By Monique Jones
By Travis Cohen
By Liz Tracy
By Terrence McCoy
By Morgan Golumbuk
By Ciara LaVelle
By Carolina del Busto
By Michael E. Miller
Occasionally I'll have a few nighttime beers in a bar on South Beach. It's a place filled mostly with locals and European tourists, the large majority of them men. Every once in a while a tall, Spandex-wrapped blonde will jiggle her way through the crowd, and all eyes turn toward her in hope and extreme need. The men will talk to each other hoarsely. "You know what I'd do," they'll boast. "She'll be crying for mercy." Then they will invariably discuss how they would dominate her, control her, make her fulfill their desires. For a moment in their minds, she becomes a passive plaything, craving what they have to offer, willing to tolerate drunkenness, abuse, anything A just because they are men and she is a woman.
Yet if you look closely, you can see it is she who holds her head high and aloof. She who brushes off their offers and leaves alone. The only thing the men own after she exits is this unrelenting fantasy of a beautiful woman who comes into their lives and turns out to be a happy, horny slave.
No type of female seems to inspire this type of fantasy more in Western men than an Asian, and playwright David Henry Hwang uses that phenomenon brilliantly and sharply in his Tony Award-winning work about East versus West and man versus woman, M. Butterfly, currently enjoying a stunning production by Brian C. Smith's Off-Broadway Theatre, starring Smith himself. Hwang's basic contention is that the only perfect woman for a man has to be a woman created by a man. No true, breathing, living lady could be the total geisha for the primal male wet dream of control.
Hwang began his great drama after reading the true story of a French diplomat, Bernard Bouriscot, jailed for espionage after carrying on a twenty-year affair with a beautiful Communist Chinese actress and providing her with classified information. The story would not have been exceptional but for one twist. The actress was in fact an actor, and Bouriscot continued to deny he ever knew that fact because he never saw her naked. "I thought she was very modest," he said, quoted by Hwang in the playbill. "I thought it was a Chinese custom." But Hwang points out in his author's notes that Asian men know this is not true, that Asian women are "no more shy of their lovers than women from the West." Therefore, he hypothesizes that the diplomat embraced the stereotyped view of Asians as bowing, pliant flowers who are prone to fall in love not with a person but an ideal archetype.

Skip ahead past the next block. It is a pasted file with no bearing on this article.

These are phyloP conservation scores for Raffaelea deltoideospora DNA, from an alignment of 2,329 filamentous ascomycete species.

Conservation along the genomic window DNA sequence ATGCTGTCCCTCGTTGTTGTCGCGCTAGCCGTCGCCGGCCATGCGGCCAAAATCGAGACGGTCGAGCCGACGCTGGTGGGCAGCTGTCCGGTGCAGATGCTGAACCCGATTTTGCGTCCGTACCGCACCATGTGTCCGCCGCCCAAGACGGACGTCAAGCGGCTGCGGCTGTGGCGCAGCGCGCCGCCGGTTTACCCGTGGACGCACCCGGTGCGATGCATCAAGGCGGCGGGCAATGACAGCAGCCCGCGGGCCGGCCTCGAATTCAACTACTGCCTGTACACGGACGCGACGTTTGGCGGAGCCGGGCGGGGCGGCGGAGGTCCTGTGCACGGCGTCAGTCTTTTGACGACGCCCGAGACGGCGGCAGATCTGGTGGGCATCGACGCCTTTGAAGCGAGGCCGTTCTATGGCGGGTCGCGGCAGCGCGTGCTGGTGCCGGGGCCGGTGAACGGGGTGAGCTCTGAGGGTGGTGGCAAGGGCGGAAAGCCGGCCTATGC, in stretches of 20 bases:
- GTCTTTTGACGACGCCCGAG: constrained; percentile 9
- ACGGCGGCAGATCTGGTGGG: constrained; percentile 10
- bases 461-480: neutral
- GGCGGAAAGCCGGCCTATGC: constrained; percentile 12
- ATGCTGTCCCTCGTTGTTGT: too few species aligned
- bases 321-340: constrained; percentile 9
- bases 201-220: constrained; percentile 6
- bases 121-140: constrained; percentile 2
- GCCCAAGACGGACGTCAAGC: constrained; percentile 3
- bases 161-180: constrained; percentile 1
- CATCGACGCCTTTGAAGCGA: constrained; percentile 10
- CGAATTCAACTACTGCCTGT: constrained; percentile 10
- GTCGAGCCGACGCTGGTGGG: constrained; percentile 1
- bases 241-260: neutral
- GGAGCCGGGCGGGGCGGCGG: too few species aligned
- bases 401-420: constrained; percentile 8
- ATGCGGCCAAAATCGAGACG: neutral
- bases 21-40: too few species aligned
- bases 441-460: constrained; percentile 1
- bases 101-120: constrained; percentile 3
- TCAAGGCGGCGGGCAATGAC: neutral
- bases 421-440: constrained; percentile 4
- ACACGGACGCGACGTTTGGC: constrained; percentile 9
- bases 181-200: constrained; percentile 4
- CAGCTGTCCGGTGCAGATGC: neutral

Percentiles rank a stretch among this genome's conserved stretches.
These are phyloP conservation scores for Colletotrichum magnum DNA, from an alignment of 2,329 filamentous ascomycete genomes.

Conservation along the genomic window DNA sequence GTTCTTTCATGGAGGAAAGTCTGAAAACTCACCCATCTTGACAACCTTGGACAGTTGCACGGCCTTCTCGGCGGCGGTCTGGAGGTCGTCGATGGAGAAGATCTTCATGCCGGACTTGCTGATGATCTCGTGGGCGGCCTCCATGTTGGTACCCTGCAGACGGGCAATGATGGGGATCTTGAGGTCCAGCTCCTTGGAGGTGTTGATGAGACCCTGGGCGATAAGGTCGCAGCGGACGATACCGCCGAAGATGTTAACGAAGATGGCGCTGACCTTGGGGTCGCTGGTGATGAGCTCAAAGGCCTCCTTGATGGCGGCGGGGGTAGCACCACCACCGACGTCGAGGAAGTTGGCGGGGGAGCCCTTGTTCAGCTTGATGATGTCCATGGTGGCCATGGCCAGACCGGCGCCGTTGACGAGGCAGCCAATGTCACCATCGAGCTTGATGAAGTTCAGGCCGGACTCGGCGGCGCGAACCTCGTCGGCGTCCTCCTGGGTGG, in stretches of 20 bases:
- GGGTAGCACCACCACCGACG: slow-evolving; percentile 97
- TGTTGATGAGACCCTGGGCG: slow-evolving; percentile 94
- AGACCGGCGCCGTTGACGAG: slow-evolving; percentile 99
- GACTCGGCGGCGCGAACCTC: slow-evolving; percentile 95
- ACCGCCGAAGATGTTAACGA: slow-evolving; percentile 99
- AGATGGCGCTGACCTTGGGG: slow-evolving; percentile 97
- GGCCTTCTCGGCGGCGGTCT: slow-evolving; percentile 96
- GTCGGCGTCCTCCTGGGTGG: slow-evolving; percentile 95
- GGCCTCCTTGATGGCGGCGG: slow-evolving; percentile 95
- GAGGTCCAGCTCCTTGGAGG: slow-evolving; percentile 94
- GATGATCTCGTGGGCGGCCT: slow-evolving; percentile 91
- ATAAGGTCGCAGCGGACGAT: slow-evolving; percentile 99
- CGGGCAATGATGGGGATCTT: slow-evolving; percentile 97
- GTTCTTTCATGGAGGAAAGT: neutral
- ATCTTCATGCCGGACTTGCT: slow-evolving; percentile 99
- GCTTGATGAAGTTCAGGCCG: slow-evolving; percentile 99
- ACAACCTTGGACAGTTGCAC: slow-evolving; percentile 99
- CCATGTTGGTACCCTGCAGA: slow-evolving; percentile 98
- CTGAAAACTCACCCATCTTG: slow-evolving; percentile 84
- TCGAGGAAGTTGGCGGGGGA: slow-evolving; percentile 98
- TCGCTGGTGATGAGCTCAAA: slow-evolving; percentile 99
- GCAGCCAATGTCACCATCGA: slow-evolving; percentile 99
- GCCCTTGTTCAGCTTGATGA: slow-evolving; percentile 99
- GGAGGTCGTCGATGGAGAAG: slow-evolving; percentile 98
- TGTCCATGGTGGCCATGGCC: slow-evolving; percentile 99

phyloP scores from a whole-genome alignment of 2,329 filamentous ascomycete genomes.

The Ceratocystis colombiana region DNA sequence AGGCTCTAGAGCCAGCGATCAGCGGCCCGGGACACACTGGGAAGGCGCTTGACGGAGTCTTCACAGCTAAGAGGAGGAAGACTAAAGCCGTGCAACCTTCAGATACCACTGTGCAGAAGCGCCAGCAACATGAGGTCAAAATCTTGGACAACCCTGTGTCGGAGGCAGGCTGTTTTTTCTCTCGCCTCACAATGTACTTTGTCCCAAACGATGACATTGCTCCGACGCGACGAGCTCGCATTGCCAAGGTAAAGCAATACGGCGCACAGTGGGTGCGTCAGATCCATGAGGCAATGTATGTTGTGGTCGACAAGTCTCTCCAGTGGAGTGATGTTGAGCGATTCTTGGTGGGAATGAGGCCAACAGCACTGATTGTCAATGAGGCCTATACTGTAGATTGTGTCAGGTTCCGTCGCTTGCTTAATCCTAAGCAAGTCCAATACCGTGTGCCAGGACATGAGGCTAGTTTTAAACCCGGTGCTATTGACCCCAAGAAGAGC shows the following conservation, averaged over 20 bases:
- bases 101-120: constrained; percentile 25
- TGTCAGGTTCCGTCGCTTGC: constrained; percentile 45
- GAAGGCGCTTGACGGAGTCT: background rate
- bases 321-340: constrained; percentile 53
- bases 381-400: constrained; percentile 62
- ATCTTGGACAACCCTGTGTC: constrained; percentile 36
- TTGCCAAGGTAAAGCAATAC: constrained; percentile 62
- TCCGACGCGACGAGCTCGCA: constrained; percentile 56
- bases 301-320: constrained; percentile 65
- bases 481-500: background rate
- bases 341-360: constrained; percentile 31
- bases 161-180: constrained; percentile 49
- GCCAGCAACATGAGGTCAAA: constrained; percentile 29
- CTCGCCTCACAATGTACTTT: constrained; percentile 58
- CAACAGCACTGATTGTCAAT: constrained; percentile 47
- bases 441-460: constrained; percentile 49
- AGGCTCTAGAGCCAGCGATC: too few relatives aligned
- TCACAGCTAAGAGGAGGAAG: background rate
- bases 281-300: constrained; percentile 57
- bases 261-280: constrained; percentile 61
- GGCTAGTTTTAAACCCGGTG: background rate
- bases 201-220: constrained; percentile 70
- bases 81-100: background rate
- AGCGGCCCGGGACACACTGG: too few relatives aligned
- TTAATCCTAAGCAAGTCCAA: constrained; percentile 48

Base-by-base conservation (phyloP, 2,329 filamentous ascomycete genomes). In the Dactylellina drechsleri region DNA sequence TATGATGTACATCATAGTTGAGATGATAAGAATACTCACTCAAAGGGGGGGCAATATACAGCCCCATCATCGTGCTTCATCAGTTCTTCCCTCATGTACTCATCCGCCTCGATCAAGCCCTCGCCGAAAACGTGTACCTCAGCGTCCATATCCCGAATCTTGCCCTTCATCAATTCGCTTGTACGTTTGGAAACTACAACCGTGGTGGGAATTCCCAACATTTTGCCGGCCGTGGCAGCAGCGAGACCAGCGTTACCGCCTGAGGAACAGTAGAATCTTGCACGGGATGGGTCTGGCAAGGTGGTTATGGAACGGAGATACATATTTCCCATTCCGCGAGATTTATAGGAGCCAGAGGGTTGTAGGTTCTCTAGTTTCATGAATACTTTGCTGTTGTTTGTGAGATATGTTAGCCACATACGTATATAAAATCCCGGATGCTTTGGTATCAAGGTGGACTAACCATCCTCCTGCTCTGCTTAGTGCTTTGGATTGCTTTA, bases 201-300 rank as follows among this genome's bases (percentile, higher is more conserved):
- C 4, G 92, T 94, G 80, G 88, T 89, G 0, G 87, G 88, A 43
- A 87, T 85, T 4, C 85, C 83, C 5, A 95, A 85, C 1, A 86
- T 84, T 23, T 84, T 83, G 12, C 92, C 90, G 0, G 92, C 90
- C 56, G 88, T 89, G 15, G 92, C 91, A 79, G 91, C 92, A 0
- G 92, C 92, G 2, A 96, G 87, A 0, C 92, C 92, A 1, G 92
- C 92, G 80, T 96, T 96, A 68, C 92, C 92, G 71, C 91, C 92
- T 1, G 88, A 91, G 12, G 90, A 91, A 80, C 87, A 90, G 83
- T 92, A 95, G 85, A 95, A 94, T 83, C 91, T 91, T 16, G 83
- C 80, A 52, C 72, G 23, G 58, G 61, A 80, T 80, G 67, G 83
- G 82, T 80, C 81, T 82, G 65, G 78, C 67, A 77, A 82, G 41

In Hwang's play, Bouriscot's name has been changed to Rene Gallimard so the author can take some liberties and build a fictional character to fit the tragedy. Gallimard starts out as a passive, ugly man, overshadowed in school by his suave best friend Marc, marrying an unattractive older woman because she has good connections and he doesn't believe he can do any better. Yet his private vision of a perfect relationship stems from his favorite opera, Madame Butterfly, in which a delectable Japanese blossom sacrifices everything for the Western male devil who has stolen her heart and cruelly abused her.
When Gallimard is posted to China, his secret dreams come true one night in the person of Song Liling, a petite Oriental doll who sings an aria from Madame Butterfly at a diplomatic party. Song seems to be smitten by Gallimard, and the Frenchman can't believe his good fortune. They embark on an odd affair, in which Song first teases him, then submits inch by inch, but ultimately refuses to remove her clothes and for a long while prefers to "pleasure him" with her mouth and hands. The once-wimpy diplomat undergoes dramatic changes. His newly found masculinity even impresses his boss, who promotes him. Gallimard's testosterone climbs to such a level that he almost gleefully tortures Song by giving and then withdrawing his love. He indulges in an "extra-extramarital" affair with a young Western nymph also named Renee, but in the end drops her because she is too aggressive about sex. Gallimard wants submission, not easy access. And the more pain Song feels, the larger his ego grows.